Cove will be more accessible to the public

South Bend’s Coveleski Stadium will become more of a public park this year, thanks to a $7 million renovation project..

“Everything that we’re thinking of, is how do we really open up to be the city park we were meant to be,” said Silver Hawks Vice President and General Manager Lynn Kachmarik.

For instance, up until now, Coveleski Stadium has been the only city park where the public policy was “keep off the grass.”

That will all change this season with the installation of artificial turf.

The turf that crews were installing on the infield today is the same stuff you might soon feel between your toes.

“We’re going to be able to open up the outfield, invite families down (on) the field, we’re going to keep four of our players on the field and we’re going to talk about, come over on Sundays and have a catch prior to the game with a professional baseball player or dad, or mom, or grandpa,” said Kachmarik.

While artificial turf may offend some baseball purists, it promises to make the field a lot more practical, durable, and accessible to the public.

For instance, when the Silver Hawks are on the road, youth baseball teams will play eight weekend tournaments at the Cove this year. That’s something the stadium hasn’t allowed in the past for fear that the field would be damaged.

This year, the Cove will also experiment with a family camp out night: allowing families to pitch a tent and stay overnight on the field.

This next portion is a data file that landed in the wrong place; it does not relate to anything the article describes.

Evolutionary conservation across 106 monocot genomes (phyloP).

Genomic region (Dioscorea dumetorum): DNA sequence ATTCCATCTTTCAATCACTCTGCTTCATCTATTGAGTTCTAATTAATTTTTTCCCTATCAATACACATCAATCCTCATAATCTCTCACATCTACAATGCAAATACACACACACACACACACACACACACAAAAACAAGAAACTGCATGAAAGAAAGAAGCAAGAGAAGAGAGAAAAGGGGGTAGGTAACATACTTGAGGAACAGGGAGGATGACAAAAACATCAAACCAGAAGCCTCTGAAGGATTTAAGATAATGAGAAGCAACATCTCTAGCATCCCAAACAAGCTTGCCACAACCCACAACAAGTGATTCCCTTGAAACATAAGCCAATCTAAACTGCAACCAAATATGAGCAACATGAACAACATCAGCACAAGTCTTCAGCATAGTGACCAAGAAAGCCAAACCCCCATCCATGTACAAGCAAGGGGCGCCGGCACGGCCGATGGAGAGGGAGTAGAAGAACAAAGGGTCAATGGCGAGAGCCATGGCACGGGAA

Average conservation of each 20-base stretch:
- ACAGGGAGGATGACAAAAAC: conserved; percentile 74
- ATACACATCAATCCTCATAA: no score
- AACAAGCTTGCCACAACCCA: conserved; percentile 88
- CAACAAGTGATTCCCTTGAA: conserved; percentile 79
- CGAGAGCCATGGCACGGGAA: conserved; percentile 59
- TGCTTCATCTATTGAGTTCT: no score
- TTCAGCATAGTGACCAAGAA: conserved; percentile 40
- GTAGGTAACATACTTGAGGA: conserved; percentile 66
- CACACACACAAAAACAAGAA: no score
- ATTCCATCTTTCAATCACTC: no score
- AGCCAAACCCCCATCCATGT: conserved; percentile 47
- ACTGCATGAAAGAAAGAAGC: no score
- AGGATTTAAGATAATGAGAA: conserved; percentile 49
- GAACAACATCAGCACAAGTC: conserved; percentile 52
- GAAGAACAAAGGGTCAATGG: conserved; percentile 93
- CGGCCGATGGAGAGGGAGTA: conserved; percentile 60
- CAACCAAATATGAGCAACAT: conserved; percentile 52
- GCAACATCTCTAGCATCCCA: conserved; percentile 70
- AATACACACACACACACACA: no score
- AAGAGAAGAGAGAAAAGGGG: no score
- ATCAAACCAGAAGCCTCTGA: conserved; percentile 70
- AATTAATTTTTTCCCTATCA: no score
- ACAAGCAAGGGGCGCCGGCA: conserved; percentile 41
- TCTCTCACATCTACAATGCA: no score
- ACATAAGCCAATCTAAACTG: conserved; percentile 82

The Cove has also been chosen as the new launch site for the Susan G. Komen Race for the Cure.

“We knew that this was a city park and we can’t just be a professional baseball stadium, we need to be something more to the community,” said Kachmarik.

The new and improved Coveleski Stadium will also have a new scoreboard with a new video screen that is said to be about nine times larger than the old one.

The screen is so big that five new employees have been hired to run it. “We are getting a new video scoreboard and we’re going to have four cameras that are going around the stadium we’ll be able to show kids live time up you know full size up on the video board, we’ll be able to show instant replay,” Kachmarik said. “It’s a new game in town, it’s a new facility.”

The old tradition of Dollar Mondays will be eliminated, and replaced with Family Feast Night with deep discounts on select food items.

Ticket prices will remain unchanged.

The price tag of the Coveleski Improvement project is $7 million. About $3 million worth of proposed work was eliminated when members of the South Bend Common Council rejected the idea of using option income tax monies to offset cost.

According to Kachmarik, $1.6 million plans to build a new commissary for food preparation were nixed, along with plans to renovate the synagogue off William Street to serve as a team souvenir store. Officials also eliminated the construction of an indoor batting cage.

Crews have gone ahead with renovation work on the Upper Deck and the luxury suites.
A project to move the public entrance to the stadium beyond the outfield has begun, but won’t be completed by opening day.


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